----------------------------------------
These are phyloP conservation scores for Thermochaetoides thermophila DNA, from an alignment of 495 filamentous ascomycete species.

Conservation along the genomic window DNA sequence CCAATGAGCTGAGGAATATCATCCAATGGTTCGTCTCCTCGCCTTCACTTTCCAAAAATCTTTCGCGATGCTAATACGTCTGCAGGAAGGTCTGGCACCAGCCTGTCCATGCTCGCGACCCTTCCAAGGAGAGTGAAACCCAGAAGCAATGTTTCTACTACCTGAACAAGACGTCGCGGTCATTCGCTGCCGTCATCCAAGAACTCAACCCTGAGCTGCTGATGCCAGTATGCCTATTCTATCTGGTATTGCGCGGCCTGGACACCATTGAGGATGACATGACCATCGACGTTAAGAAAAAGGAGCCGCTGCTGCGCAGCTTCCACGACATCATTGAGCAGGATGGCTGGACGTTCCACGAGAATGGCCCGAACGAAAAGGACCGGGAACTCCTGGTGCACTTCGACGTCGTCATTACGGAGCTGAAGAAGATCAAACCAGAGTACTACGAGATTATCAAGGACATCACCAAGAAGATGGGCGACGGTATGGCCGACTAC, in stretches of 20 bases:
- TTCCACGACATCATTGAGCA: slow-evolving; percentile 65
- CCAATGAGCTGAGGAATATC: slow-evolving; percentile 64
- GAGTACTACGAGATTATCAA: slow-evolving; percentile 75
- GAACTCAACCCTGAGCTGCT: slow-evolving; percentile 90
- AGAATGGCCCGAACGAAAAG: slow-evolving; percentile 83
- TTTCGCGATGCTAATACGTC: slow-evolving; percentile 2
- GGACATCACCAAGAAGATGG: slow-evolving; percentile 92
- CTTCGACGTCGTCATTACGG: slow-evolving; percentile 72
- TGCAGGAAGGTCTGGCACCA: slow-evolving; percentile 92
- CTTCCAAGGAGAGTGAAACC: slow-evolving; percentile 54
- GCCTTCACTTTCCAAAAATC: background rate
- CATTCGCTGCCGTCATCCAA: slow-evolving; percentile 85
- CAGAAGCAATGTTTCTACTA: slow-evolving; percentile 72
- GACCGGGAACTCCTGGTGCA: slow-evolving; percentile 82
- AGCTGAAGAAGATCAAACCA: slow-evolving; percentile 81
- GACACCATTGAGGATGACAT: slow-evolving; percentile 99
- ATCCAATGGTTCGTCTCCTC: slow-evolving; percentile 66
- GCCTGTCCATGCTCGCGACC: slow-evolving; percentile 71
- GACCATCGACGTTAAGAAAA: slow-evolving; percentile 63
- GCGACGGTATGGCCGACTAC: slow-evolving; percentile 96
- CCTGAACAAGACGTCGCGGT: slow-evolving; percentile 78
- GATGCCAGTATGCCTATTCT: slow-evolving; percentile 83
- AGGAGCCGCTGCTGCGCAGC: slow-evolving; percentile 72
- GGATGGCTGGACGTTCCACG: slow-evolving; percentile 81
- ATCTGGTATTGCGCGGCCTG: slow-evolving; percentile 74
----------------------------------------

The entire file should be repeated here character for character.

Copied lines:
These are phyloP conservation scores for Thermochaetoides thermophila DNA, from an alignment of 495 filamentous ascomycete species.

Conservation along the genomic window DNA sequence CCAATGAGCTGAGGAATATCATCCAATGGTTCGTCTCCTCGCCTTCACTTTCCAAAAATCTTTCGCGATGCTAATACGTCTGCAGGAAGGTCTGGCACCAGCCTGTCCATGCTCGCGACCCTTCCAAGGAGAGTGAAACCCAGAAGCAATGTTTCTACTACCTGAACAAGACGTCGCGGTCATTCGCTGCCGTCATCCAAGAACTCAACCCTGAGCTGCTGATGCCAGTATGCCTATTCTATCTGGTATTGCGCGGCCTGGACACCATTGAGGATGACATGACCATCGACGTTAAGAAAAAGGAGCCGCTGCTGCGCAGCTTCCACGACATCATTGAGCAGGATGGCTGGACGTTCCACGAGAATGGCCCGAACGAAAAGGACCGGGAACTCCTGGTGCACTTCGACGTCGTCATTACGGAGCTGAAGAAGATCAAACCAGAGTACTACGAGATTATCAAGGACATCACCAAGAAGATGGGCGACGGTATGGCCGACTAC, in stretches of 20 bases:
- TTCCACGACATCATTGAGCA: slow-evolving; percentile 65
- CCAATGAGCTGAGGAATATC: slow-evolving; percentile 64
- GAGTACTACGAGATTATCAA: slow-evolving; percentile 75
- GAACTCAACCCTGAGCTGCT: slow-evolving; percentile 90
- AGAATGGCCCGAACGAAAAG: slow-evolving; percentile 83
- TTTCGCGATGCTAATACGTC: slow-evolving; percentile 2
- GGACATCACCAAGAAGATGG: slow-evolving; percentile 92
- CTTCGACGTCGTCATTACGG: slow-evolving; percentile 72
- TGCAGGAAGGTCTGGCACCA: slow-evolving; percentile 92
- CTTCCAAGGAGAGTGAAACC: slow-evolving; percentile 54
- GCCTTCACTTTCCAAAAATC: background rate
- CATTCGCTGCCGTCATCCAA: slow-evolving; percentile 85
- CAGAAGCAATGTTTCTACTA: slow-evolving; percentile 72
- GACCGGGAACTCCTGGTGCA: slow-evolving; percentile 82
- AGCTGAAGAAGATCAAACCA: slow-evolving; percentile 81
- GACACCATTGAGGATGACAT: slow-evolving; percentile 99
- ATCCAATGGTTCGTCTCCTC: slow-evolving; percentile 66
- GCCTGTCCATGCTCGCGACC: slow-evolving; percentile 71
- GACCATCGACGTTAAGAAAA: slow-evolving; percentile 63
- GCGACGGTATGGCCGACTAC: slow-evolving; percentile 96
- CCTGAACAAGACGTCGCGGT: slow-evolving; percentile 78
- GATGCCAGTATGCCTATTCT: slow-evolving; percentile 83
- AGGAGCCGCTGCTGCGCAGC: slow-evolving; percentile 72
- GGATGGCTGGACGTTCCACG: slow-evolving; percentile 81
- ATCTGGTATTGCGCGGCCTG: slow-evolving; percentile 74